To my amateur eye they don't look terrible, but they do look a bit amateurish also. Even worse, when you reduce them to the size they might appear on sites like Amazon, they don't have nearly the clarity that you see on other such covers that you see. Everything I read says the text must be clear and easy to see when reduced to Amazon size. Sigh, I just don't have this kind of expertise, and I'm not yet ready to break down and pay a bunch of money to a professional!

Monday, November 12, 2012

Top 25 Acoustic Guitar Songs

I was in a mellow mood the other day and started picking out soft acoustic guitar songs to listen to. I realized I hadn't made a list in a long time, so I began writing down my favorites. In order to narrow it down, I decided that the songs had to feature the acoustic guitar and not a band sound, so generally that meant no drums (thus I had to drop songs like Mrs. Robinson and other similar songs, which are brilliant but aren't as straightforward guitar-centric as I wished) or other instruments that distract from the music. I made exceptions where I felt the guitar really stood out and the other instruments didn't really take away from it.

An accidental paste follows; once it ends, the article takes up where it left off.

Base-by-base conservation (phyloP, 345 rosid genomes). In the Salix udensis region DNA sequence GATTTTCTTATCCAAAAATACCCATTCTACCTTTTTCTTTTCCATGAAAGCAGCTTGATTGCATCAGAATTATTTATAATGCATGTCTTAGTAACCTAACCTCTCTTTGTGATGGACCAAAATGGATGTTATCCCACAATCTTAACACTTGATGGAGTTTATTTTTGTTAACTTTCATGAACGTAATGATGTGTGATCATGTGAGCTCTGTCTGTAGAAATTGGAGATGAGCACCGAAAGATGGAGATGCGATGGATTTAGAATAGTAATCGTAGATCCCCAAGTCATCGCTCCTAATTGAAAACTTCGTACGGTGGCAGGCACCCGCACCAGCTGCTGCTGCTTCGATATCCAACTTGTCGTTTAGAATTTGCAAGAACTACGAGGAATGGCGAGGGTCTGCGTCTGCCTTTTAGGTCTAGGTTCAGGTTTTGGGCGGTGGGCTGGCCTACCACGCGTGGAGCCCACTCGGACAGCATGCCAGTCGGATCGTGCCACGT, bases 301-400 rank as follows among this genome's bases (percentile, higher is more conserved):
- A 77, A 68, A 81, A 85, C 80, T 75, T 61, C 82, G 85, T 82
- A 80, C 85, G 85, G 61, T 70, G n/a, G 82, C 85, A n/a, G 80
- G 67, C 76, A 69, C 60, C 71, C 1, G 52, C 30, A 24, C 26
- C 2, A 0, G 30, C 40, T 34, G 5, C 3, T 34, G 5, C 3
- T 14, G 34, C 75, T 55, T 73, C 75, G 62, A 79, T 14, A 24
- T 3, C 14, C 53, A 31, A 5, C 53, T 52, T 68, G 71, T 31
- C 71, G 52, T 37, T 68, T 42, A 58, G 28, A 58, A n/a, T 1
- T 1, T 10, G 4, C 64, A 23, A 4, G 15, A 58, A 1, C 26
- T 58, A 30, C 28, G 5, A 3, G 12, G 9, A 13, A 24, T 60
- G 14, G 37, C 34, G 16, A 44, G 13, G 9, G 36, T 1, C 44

1. Kathy's Song by Simon and Garfunkel -- The live version from their Greatest Hits album. My all-time favorite soft guitar song.

2. Father and Son by Cat Stevens -- One of the few songs that can bring a tear to my eyes. The most beautiful song by an artist who created many such songs.

3. Pigs on the Wing (Part 1) by Pink Floyd -- Okay so it's short and a bit odd, but I just love it. The guitar sounds so simple, but try to learn it yourself and you will see the amazing little touches that make it harder than it seems.

4. Yesterday by The Beatles -- One of the only purely acoustic songs done by The Beatles, and easily the most lovely.